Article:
A new advance in concentrated solar energy makes temperatures of 1500 ° C (2.700 ° F) possible from nothing but sunlight.
The heat produced by concentrated solar can be used to produce electricity and clean fuels or to power industrial processes.
A technology that can help rid the world of oil.
Concentrated solar: turbo renewables
The need for clean, coherent and renewable energy sources has never been more pressing. Rising energy prices threaten to restart inflation and slow economic growth. Control of fossil fuels has already caused wars and could cause new ones. Fossil fuels continue to create greenhouse gas emissions, making it difficult to solve the problem of climate change.
What about renewables?
While renewable and low-carbon energy sources are being used more than ever, none of them are perfect. Solar and Wind are very clean and always cheaper, but they have an energy storage problem. The batteries needed to store that energy require rare earth metals, complex to extract and increasingly in demand. Hydropower is large, but it can have negative impacts on the river ecosystem. Nuclear is still difficult to sell.
It is in this scenario in which the world looks for ways to produce a lot of energy or solve the problems of the sources that we have that the story of Heliogen is born.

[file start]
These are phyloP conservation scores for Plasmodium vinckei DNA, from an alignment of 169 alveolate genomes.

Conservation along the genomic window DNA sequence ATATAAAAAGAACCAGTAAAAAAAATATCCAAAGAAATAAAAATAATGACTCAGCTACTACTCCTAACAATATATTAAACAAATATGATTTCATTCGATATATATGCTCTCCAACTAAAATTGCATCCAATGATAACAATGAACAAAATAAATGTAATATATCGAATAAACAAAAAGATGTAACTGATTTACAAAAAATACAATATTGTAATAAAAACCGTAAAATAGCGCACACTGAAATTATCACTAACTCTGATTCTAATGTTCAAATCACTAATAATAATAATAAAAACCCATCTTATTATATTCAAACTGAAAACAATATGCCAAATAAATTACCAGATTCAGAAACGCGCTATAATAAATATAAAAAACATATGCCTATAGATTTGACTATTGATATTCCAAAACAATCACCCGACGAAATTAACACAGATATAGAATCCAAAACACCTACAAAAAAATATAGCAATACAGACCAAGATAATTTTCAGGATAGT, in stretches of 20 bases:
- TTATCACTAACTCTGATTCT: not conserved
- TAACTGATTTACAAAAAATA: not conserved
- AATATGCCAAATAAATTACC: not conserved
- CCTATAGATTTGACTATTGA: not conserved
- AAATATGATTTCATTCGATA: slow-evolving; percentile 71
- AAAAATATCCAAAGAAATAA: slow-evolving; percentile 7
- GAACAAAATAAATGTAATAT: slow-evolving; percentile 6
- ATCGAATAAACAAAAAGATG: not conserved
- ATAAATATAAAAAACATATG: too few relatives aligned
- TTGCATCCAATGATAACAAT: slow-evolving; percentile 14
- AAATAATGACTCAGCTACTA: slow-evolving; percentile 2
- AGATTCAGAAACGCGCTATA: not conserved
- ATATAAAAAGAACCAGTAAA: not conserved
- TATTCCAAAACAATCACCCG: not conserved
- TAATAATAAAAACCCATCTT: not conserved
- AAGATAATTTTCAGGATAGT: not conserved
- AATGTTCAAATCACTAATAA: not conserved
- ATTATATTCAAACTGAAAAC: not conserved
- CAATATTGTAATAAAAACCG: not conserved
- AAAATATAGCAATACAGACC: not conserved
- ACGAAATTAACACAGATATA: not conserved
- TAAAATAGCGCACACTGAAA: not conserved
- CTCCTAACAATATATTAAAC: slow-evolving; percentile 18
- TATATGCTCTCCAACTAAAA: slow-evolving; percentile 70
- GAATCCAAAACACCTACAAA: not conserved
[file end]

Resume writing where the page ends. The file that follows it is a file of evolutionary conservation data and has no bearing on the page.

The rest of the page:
Heliogen is a renewable energy technology company founded by the entrepreneur Bill Gross. He takes a new approach to an existing model: he aims to make a "concentrated solar" with a giant and extremely precise magnifying glass and some really hot rocks.
The first concentrated solar “refinery”
In Lancaster, California, a town in the Mojave Desert, Heliogen has built a miniature version of its solar refinery. A concentrated solar system is nothing new. It has been operating commercially since the 60s, and its first uses date back to Archimedes, to burn the Roman fleets. However, this type of system improves concentrated solar power in an incredible way.
How is a Heliogen implant made?
Essentially these are many mirrors arranged in a circle that reflect sunlight on a high target. Concentrated solar energy uses sunlight to heat that target (which could be water, molten salt, or even something solid) to very high temperatures.
When this heat is used for something other than electricity generation, it is called concentrated solar thermal energy.
Heliogen's test facility has 400 mirrors, and that's one-tenth the size the company wants to develop.
Even with this small number of mirrors, Heliogen's concentrated solar produced amazing results. Its operation, as mentioned, produced temperatures up to 1500 ° C (2732 ° F). For comparison, most existing full-size concentrating solar plants are capable of producing temperatures in the range of 400 ° to 500 ° C.
How did they do it?
Heliogen's progress is made possible by state-of-the-art software. With artificial intelligence and a series of cameras, the mirrors (called heliostats) are kept as focused on the target as possible through micro-adjustments of their position during the day. This is how much more sunlight comes in, creating more heat than was previously possible.
It is important to remember that this is technically a solar thermal system.